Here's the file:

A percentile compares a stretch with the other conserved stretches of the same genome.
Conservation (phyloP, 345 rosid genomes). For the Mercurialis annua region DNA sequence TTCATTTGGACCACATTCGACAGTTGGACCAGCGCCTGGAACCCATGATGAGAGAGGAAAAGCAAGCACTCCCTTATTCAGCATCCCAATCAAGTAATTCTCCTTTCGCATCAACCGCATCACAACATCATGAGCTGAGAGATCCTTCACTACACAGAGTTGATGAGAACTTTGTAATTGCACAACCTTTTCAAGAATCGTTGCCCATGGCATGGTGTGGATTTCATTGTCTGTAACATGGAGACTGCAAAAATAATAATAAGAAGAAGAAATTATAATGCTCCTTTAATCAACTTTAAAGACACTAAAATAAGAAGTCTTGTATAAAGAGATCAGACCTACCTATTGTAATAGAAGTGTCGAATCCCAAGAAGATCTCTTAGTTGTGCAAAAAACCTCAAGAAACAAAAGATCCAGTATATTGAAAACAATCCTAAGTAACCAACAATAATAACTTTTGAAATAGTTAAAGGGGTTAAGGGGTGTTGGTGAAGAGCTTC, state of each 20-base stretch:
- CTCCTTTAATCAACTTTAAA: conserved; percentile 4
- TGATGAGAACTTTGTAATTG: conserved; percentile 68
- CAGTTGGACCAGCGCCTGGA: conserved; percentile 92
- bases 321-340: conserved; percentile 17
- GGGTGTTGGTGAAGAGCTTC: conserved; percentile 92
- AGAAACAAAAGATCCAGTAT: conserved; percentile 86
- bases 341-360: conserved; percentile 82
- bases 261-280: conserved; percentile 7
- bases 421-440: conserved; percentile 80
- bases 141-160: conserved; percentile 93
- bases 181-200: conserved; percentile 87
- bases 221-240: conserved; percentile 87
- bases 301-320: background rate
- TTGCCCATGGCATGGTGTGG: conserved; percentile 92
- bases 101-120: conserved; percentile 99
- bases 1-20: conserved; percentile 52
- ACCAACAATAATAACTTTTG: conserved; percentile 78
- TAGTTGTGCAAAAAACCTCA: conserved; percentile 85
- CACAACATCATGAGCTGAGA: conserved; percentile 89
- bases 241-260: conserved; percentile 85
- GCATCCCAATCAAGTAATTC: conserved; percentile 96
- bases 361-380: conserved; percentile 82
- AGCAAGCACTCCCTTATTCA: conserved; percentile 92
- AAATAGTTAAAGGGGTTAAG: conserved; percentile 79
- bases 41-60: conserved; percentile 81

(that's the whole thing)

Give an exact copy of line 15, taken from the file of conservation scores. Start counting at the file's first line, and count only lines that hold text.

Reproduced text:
- bases 301-320: background rate